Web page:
|Category 3 major hurricane (SSHWS/NWS)|
|Formed||October 7, 1995|
|Dissipated||October 21, 1995|
|Highest winds||1-minute sustained: 115 mph (185 km/h)
|Lowest pressure||956 mbar (hPa); 28.23 inHg|
|Damage||$1.5 billion (1995 USD)|
|Areas affected||Mexico; especially the Yucatán Peninsula|
|Part of the 1995 Atlantic hurricane season|
Hurricane Roxanne was a rare and erratic tropical cyclone that caused extensive flooding in Mexico due to its unusual movement. The seventeenth storm, tenth hurricane, and the fifth and final major hurricane of the very active 1995 Atlantic hurricane season, Roxanne developed in the southwestern Caribbean Sea from an area of low pressure on October 7. The depression curved northward, causing it to avoid landfall in Center America. By October 9, the depression intensified enough to be upgraded to Tropical Storm Roxanne. On the following day, Roxanne turned west-northward, where it promptly intensified into a hurricane. As Roxanne headed generally westward, it began to rapidly deepen, and reached Category 3 intensity less than 24 hours after becoming a hurricane. Shortly thereafter, Roxanne made landfall near Cozumel, Mexico at its peak intensity, which caused severe damage.
Roxanne rapidly weakened while traversing the Yucatan Peninsula, and it emerged into the Bay of Campeche on October 12, the storm was only a Category 1 hurricane. Further weakening occurred, and Roxanne was downgraded to a tropical storm later that day. Roxanne tracked northwestward and eventually re-intensified into a hurricane on October 14. Thereafter, Roxanne began to meander erratically in the Gulf of Mexico; the storm turned abruptly southeastward, and remained nearly stationary offshore of the Yucatan Peninsula. Following day, Roxanne curved back northwestward and weakened back to a tropical storm on October 17. Roxanne completed a cyclonic loop across the Gulf of Mexico on October 18. Further weakening occurred, and Roxanne was downgraded to a tropical depression on October 19. A cold front in the Gulf of Mexico turned Roxanne abruptly southward, and the storm dissipated just offshore of Veracruz on October 21.
Roxanne was the first October hurricane that formed and reached Category 3 intensity on the Saffir-Simpson Hurricane Scale (SSHS) in the western Caribbean Sea since Hurricane Hattie in October 1961. Due to its slow and erratic movement, Roxanne dropped heavy rainfall in many areas of southern Mexico, and some areas reported over 25 inches (640 mm) of precipitation. Heavy rainfall, in turn, led to extensive flooding, which destroyed crop, washed out roads, and damaged at least 40,000 homes. In addition, significant coastal flooding also occurred, as storm surge for nearly a week caused water to travel inland for hundreds of yards. High winds also occurred over the Yucatan Peninsula, with one station reporting hurricane force winds on October 11. Overall, it is estimated that Roxanne caused $1.5 billion (1995 USD) in damage, although not all damage could be distinguished from Hurricane Opal. In addition, 29 fatalities were reported.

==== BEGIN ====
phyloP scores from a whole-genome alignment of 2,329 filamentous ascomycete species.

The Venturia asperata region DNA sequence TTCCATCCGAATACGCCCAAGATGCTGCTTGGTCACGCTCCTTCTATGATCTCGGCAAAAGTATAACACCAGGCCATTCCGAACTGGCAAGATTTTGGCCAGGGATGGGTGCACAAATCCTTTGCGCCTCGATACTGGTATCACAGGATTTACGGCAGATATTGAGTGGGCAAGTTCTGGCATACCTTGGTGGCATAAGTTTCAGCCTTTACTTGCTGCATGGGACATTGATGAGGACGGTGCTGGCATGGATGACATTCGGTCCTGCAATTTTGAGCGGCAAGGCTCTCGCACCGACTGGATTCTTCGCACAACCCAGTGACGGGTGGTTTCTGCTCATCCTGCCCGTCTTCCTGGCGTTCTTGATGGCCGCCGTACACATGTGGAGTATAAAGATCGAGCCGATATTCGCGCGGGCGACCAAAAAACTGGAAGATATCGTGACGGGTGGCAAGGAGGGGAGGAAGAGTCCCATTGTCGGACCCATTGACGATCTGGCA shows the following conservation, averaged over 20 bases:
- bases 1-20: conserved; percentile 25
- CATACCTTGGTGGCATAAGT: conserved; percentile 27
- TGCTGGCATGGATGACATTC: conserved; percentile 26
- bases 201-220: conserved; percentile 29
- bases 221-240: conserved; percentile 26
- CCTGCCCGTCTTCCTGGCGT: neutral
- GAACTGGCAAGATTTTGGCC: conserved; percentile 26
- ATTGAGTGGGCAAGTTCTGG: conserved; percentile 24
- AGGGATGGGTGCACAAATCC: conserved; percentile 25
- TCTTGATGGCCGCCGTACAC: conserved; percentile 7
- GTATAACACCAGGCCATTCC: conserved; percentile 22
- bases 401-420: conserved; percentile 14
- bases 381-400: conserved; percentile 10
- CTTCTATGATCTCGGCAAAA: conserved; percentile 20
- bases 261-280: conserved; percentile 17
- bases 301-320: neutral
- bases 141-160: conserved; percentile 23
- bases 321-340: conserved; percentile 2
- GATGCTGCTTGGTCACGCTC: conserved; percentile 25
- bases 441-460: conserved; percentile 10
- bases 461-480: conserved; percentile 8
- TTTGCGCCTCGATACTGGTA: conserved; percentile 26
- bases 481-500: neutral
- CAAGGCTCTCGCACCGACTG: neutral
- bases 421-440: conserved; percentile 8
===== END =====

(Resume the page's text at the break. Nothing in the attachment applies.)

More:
Roxanne formed from a tropical wave that merged with a broad low pressure area and an upper trough just off the coast of Honduras. Although its development was complex, it is rather common in the western Caribbean. On October 6, data indicated that a broad low, a tropical wave, was well established near the Cayman Islands and Honduras. Satellite images indicated that the system was organizing and strengthening. All of these factors formed a tropical depression in the western Caribbean at 1800 UTC on October 7 near Nicaragua. At 0000 UTC on October 9, the depression became Tropical Storm Roxanne. Roxanne now posed a threat to the Cayman Islands and Cuba. However, the trough that was steering Roxanne to the north moved on and was replaced with a high pressure system. This system forced Roxanne west. As the storm moved towards the Yucatán, it intensified greatly.
On October 10, Roxanne strengthened into a hurricane at 0600 UTC and had a well-developed eye. By 1200 UTC on October 10, the storm continued to strengthen and its pressure had fallen to 972 mb. Shortly after Roxanne reached hurricane strength, it rapidly intensified to Category 3 strength; this was the first time that had happened in the western Caribbean Sea since the 1961 season when Hurricane Hattie took a very similar turn and intensification cycle. Roxanne reached her peak intensity with winds at 115 mph and pressure of 956 mb. Roxanne made landfall near peak intensity just north of Tulum, a small town near Cozumel, Mexico. Roxanne did not drop hurricane strength over land, despite the hurricane being inland for almost a full day and a half.
Roxanne emerged over water in the Bay of Campeche as a minimal hurricane. Roxanne weakened to a tropical storm again shortly after exiting the coast, and turned northwest. As soon as the circulation was mostly over water, Roxanne became a hurricane again. Since steering currents over the southern Gulf were weak, Roxanne took an erratic and unusual path. Hurricane Roxanne trudged southeast, threatening the Yucatán again before turning northwest again. Roxanne steadily weakened, turned south, and finally dissipated near the southern end of the Bay of Campeche.